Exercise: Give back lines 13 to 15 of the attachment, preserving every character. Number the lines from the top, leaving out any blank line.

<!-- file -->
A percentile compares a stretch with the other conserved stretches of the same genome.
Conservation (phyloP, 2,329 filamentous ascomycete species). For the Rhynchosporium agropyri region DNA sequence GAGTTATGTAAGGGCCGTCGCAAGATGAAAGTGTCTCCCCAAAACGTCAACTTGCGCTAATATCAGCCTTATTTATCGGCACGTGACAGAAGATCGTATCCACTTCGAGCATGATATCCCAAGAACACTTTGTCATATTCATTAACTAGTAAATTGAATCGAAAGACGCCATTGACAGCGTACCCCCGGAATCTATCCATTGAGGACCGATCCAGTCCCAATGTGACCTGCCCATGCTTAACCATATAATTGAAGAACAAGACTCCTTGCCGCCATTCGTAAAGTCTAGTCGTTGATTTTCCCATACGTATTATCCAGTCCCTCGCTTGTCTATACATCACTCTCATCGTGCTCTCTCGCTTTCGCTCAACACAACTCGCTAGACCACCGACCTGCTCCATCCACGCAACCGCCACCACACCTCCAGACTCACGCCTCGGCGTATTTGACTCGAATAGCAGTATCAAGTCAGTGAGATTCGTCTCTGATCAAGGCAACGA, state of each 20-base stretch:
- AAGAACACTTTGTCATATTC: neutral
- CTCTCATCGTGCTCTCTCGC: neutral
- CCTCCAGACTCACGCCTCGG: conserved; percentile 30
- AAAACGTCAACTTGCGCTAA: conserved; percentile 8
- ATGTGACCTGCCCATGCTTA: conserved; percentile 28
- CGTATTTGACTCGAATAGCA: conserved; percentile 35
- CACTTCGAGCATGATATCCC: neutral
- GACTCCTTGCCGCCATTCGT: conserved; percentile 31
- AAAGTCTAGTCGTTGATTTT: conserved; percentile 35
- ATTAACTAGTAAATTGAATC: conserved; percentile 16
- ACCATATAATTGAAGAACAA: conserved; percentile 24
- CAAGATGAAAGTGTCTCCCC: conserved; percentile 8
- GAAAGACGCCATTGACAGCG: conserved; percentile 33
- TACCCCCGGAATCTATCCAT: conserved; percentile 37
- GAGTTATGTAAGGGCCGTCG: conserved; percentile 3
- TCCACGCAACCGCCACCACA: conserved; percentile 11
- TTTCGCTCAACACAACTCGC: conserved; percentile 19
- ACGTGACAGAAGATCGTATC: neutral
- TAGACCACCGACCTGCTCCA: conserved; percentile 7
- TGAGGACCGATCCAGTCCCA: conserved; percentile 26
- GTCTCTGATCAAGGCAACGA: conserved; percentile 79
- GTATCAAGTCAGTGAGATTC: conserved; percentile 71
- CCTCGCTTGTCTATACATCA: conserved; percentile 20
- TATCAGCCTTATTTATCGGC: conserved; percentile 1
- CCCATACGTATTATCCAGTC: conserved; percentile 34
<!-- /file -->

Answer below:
- ACCATATAATTGAAGAACAA: conserved; percentile 24
- CAAGATGAAAGTGTCTCCCC: conserved; percentile 8
- GAAAGACGCCATTGACAGCG: conserved; percentile 33